Figure 2

Figure 2: The Ariadne Collection pages (in bold)

Interactive ShockWave elements

To provide the interactive question and information operation of the original program, a number of separate MacroMedia Director files were developed and converted to Web compatible ShockWave documents. These formats included multiple choice, citation identification and classification question styles. Figure 3 illustrates how an interactive question element appears when embedded within a standard Web page, providing a series of exercises for the user to identify appropriate search elements of a given reading list citation. In response to the user actions, selected elements are highlighted, and immediate explanatory feedback or rubber stamp 'reward' given. The user can skip back and forth through a number of exercises in the one question.

While the operation of the question is defined in the ShockWave file itself, the content and feedback is specified in an external text file in the form of question script shown in table 1. This text based approach to authoring follows from protocol used extensively in producing computer based learning materials in Chemistry (Fritze, 1993). When the Web page is loaded, the ShockWave file retrieves the question script file 'Question.txt' across the network and interprets it to configure the question. Generating a web topic page therefore involves skills little more involved than word processing:

  1. creating a traditional HTML Web page with associated graphic links, etc, using a Web page editor

  2. including a 'embed' statement in the HTML, pointing to the required ShockWave file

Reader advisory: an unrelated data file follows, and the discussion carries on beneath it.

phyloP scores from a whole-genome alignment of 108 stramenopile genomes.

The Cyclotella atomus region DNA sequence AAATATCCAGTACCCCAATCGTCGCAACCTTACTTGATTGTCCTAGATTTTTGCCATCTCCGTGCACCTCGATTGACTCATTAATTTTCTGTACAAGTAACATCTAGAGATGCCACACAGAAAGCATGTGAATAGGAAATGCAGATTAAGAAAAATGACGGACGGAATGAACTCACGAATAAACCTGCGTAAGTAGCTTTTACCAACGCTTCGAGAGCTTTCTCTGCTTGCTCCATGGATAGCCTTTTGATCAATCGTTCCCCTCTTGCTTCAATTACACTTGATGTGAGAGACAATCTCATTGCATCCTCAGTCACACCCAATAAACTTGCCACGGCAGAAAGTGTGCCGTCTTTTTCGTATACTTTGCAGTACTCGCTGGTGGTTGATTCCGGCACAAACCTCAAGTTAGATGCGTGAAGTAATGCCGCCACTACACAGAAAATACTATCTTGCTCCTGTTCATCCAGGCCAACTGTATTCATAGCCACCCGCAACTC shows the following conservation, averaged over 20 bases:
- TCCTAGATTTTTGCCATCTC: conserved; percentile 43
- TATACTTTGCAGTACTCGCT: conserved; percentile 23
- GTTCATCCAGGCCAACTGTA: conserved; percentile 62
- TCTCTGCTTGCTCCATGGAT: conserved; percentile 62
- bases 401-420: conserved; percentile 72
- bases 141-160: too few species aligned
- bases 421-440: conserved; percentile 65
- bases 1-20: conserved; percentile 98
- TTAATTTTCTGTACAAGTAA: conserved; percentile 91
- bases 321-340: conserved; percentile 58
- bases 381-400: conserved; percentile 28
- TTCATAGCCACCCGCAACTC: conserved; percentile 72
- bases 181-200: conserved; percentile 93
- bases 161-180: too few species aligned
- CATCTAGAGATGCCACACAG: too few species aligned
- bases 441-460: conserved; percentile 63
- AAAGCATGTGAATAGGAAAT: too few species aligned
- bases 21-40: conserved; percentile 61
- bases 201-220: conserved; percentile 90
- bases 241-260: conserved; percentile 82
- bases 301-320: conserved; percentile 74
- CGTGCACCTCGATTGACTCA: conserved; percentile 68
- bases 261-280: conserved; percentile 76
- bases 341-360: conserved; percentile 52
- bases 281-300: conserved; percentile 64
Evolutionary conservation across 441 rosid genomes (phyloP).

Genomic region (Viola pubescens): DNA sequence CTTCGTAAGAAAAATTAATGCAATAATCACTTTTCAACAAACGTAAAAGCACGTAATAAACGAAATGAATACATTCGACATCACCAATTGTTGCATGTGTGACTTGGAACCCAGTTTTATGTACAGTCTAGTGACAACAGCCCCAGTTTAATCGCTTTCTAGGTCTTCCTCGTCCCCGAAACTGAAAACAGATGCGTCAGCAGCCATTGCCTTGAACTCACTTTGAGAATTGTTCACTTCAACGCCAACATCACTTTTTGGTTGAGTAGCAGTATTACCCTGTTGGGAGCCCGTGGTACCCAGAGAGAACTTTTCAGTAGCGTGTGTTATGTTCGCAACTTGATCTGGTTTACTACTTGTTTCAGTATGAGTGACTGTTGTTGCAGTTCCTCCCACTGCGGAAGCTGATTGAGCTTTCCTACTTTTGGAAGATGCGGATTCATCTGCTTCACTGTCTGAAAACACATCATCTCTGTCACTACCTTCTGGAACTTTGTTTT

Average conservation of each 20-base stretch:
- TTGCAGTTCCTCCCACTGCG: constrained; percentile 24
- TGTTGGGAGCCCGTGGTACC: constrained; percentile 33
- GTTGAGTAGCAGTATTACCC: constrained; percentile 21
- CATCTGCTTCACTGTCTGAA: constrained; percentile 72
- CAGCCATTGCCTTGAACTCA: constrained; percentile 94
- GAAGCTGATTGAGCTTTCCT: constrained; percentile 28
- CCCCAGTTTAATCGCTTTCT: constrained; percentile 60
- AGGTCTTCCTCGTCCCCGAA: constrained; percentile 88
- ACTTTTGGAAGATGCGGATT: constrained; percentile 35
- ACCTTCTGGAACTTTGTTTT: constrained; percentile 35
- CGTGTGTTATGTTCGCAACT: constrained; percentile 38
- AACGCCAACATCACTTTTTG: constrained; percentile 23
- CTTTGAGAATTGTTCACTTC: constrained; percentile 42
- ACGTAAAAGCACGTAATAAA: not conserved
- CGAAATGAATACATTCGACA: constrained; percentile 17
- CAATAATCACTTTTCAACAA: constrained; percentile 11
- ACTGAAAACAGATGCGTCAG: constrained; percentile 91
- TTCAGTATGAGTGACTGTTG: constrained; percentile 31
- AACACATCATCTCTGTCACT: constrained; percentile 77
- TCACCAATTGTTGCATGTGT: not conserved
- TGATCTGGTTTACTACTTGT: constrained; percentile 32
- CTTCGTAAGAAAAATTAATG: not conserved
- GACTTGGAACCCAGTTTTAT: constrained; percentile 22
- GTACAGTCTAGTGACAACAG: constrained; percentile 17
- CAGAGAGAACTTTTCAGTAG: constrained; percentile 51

3. creating the corresponding question script file in any word processor
Figure 3

Figure 3: Structure of an Ariadne Collection page

SECTION_ 1. Understanding your Reading List

QUESTION_ Book Citation
STEM_ "In the following citation taken from a reading list, click on three elements that you could use to search for an item in a library catalogue."
ACTIVEFIELD_ "Alcoff, Linda and Potter. Elizabeth. (1993) Feminist Epistemologies, New York, Routledge."
CRITERION_ "Alcoff, Linda", true, "Correct!
Alcoff is one of the book authors. Book authors are listed in library catalogues.
CRITERION_ "Potter, Elizabeth", true, "Correct!
Elizabeth is one of the book authors. Book authors are listed in library catalogues.

Table 1: Section of interactive question script generated by content experts.

Impact on development and implementation

While the intention was to simply translate an existing tutorial, both the move to Web delivery and the newly created ability for content experts to easily create and modify topic pages and interactive questions resulted in significant shifts in the nature of the project.